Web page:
Earning a certificate in tribal law was pivotal in Becky Howlett’s legal education.
“Ultimately, my experiences in KU Law’s Tribal Law and Government Center were part of the underlying reason I chose to dedicate my legal career to advocating on behalf of tribal governments and indigenous peoples,” Howlett said.
A member of the Navajo Nation Bar Association, Howlett serves as outside counsel at the tribe’s Department of Justice in Window Rock, Arizona. She assists with public safety priorities, manages a working group undertaking a comprehensive analysis of the Nation’s criminal code, and drafts tribal codes, rules and procedures.
It can be difficult, she said, coordinating with people across departments and divisions.
“Improving public safety on the Nation is a multidisciplinary effort, and getting all the necessary stakeholders together in one place on a regular basis to communicate and collaborate can be a challenge,” Howlett said. “For example, many participants may be located hundreds of miles away from the meeting location or simply be unable to attend due to a general lack of staff and resources.”
Howlett said the most rewarding part of her job is developing long-term relationships and building trust among Navajo partners.
“I have been coming out to the Navajo Reservation for a couple of years now, and there is nothing better than feeling like a member of the community when I travel into Window Rock,” she said. “It warms my heart to be recognized and greeted by not only Navajo Nation Department of Justice staff, but also local hotel and restaurant workers. This small community, seemingly out in the middle of nowhere, has truly become like my second home.”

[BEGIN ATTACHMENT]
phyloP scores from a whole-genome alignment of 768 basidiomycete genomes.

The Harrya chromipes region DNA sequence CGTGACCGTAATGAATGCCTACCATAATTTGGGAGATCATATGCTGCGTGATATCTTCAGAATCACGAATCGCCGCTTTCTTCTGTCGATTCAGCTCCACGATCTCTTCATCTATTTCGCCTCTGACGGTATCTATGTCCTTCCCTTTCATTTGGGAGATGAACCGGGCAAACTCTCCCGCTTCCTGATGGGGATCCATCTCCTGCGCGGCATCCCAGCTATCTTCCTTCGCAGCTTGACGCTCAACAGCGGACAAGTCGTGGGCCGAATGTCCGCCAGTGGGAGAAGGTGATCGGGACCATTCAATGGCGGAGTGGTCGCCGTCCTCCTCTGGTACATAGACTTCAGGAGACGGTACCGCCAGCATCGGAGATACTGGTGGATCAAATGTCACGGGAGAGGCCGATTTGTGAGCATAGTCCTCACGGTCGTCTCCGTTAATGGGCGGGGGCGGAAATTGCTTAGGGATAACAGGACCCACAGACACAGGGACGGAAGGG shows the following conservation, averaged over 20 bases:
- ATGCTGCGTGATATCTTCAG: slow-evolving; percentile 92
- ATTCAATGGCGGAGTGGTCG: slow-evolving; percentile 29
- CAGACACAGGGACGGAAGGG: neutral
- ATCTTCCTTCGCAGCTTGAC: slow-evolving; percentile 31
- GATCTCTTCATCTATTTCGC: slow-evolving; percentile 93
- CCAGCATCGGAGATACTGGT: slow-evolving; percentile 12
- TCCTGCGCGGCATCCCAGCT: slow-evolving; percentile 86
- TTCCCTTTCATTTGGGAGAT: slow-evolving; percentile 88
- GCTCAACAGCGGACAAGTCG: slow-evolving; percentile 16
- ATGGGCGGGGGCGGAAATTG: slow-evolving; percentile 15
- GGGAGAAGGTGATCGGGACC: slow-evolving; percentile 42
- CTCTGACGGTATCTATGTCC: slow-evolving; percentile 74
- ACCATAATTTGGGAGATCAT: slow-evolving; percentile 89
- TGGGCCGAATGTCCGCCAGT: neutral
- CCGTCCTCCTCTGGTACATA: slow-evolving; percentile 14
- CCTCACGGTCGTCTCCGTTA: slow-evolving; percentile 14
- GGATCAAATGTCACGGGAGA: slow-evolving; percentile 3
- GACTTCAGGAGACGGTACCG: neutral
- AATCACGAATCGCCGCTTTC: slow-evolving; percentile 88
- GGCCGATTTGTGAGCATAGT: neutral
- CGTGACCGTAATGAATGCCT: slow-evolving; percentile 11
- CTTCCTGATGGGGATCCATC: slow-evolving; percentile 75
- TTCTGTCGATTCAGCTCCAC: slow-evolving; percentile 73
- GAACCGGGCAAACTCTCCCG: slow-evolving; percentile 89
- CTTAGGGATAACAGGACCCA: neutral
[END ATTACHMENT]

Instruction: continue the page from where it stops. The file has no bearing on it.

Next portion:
Howlett was born and raised in Kansas City, Kansas. She graduated from the University of Kansas in 2011 with bachelor’s degrees in English and journalism. She earned a KU Law degree in 2014. During law school, Howlett worked as a summer associate at two different law firms in Seattle, as well as an intern at the Kansas Native American Affairs Office in Topeka. She was also involved in KU’s Native American Law Students Association, Women in Law and the Environmental Law Society.
Howlett maintains fond memories of participating in the National Native American Law Students Association Moot Court Competition — despite almost being stranded in an ice storm on the first night of the competition.
“We somehow were able to get a ride back with some other competitors as opposed to calling Professor Elizabeth Kronk Warner at 2 a.m. to come get us,” Howlett said. “I think we would have walked rather than take the second option, to be honest.”
During her time in Green Hall, Howlett also gained practical experience through her involvement with the Kansas Law Review and the Tribal Judicial Support Clinic.
“During the clinic we drafted laws for a local tribe to enact the Tribal Law and Order Act and the Violence Against Women Act,” she said. “I have drawn upon my familiarity with these two federal laws at all of my jobs since graduation, including a nonprofit organization and a big law firm. Much of my current role is drafting tribal code amendments, so my KU Law experience is directly relevant to the work I do today.”
— By Ashley Hocking
This post is the ninth in a series highlighting the diverse internships and jobs KU Law students and recent graduates were engaged in over the summer and early in their careers. Check out earlier posts from this series about Omar Husain, James Hampton, Malika Baker, Lindsay Strong, Arturo Garcia, Jessie Pringle, Madeline Heeren and Miranda Luster.